UoT Researchers Possibly Find New HIV Medication Using The Body Itself

UoT Researchers Possibly Find New HIV Medication Using The Body Itself

University of Texas Medical Branch researchers may have found a new medication that will work with an infected individual’s own body to suppress the virus even more than current HIV treatments have not been able to fight.

While the new drug could be used in conjunction with other HIV antiretroviral therapy drugs, it’s also possible that the new drug could result in HIV remission without the need of ART medications for the rest of a person’s life.

The challenge that comes with fighting HIV is that it integrates itself into a person’s genetic code and leads to a continuous dormant infection., which makes it that much more difficult to treat the disease. This is why some of the current ART medicines are unable to cure the virus, and when a person quits using it, the virus begins multiplying rapidly.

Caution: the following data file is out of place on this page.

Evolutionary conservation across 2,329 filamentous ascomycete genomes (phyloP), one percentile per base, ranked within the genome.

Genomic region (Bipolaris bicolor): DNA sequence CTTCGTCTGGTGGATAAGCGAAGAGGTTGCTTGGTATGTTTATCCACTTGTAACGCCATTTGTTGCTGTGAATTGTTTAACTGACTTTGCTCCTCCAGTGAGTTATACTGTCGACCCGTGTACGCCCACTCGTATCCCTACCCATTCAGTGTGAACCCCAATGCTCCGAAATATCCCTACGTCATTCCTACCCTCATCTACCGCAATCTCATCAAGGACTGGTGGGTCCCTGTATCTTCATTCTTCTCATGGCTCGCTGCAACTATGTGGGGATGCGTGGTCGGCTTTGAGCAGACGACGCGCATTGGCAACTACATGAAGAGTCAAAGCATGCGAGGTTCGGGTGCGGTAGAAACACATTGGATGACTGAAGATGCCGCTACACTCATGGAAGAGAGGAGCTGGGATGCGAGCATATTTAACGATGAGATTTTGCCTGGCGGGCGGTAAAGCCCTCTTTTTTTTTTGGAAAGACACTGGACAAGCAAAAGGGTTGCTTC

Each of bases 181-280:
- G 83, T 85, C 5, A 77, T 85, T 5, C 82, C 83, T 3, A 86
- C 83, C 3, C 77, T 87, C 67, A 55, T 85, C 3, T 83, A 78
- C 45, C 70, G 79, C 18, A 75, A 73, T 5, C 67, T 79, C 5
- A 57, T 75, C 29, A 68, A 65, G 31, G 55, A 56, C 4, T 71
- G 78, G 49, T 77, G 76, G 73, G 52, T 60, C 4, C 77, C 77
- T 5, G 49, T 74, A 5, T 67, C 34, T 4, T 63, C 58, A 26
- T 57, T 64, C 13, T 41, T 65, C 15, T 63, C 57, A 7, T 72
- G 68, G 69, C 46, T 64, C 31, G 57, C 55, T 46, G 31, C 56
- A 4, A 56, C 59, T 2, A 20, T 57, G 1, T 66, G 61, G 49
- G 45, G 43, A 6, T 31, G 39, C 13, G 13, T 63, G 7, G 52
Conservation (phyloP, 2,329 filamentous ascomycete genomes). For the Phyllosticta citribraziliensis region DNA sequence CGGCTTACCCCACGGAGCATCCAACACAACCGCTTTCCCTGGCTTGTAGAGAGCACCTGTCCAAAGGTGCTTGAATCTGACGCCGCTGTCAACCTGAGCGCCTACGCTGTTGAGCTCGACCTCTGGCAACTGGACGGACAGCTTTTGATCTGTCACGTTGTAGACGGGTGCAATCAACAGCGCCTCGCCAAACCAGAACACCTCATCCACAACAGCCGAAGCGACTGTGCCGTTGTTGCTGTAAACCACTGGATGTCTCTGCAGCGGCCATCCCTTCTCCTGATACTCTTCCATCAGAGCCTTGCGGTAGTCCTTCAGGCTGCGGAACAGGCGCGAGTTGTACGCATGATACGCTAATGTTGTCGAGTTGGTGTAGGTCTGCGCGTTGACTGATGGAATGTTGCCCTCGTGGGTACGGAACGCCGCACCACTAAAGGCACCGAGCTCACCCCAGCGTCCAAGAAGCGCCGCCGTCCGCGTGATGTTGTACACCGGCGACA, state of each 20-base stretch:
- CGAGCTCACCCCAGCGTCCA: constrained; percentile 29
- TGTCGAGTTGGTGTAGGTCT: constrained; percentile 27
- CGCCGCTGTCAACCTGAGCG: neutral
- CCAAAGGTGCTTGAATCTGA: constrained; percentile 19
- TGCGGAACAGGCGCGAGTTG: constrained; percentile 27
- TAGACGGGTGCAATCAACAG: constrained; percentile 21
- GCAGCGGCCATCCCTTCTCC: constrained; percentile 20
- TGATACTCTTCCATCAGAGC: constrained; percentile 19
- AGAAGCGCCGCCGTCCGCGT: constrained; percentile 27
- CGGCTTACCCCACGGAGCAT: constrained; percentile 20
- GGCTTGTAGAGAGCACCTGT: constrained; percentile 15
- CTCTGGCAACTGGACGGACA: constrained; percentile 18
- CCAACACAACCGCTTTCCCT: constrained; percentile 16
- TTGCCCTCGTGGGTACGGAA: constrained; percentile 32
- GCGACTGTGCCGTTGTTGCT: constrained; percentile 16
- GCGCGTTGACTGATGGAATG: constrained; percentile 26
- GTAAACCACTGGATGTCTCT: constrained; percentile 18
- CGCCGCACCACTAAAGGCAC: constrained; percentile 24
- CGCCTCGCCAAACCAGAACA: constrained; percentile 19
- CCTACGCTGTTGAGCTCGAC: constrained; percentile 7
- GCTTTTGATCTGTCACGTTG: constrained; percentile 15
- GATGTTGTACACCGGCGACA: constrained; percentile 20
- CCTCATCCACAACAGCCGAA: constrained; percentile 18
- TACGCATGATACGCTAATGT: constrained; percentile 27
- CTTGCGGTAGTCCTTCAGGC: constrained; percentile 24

Another problem with ART medications is that they can become drug resistance, and any HIV treatment goal includes the ability to keep the virus in remission.

UTMB assistant professor Haito Hu said the researchers were the first to demonstrate that BRD4 protein and machinery is able to control the suppressed dormant HIV. He said it helps researchers to understand HIV’s biology, and they can now work toward an approach that can silence HIV and potentially lead to a cure of the disease.

Researchers found BRD4 has a huge role in the regulating of making new HIV gene copies. The team came up with a design that evaluated and manufactured small molecules to the BRD4 to suppress HIV and revealed the ZL0580 compound. The lead molecule tested HIV infection models, and they learned that it dramatically delayed the dormant HIV reactivation after ART was stopped.

UTMB professor of the Pharmacology and Toxicology department Jia Zhou said researchers will continue optimizing the chemical structure and effectiveness as well as carry out safety testing in both animal and cellular studies. Zhou said the time is coming where clinical trials can begin, and HIV-infected people can get the help they need.

Written by Mark Riegel, MD

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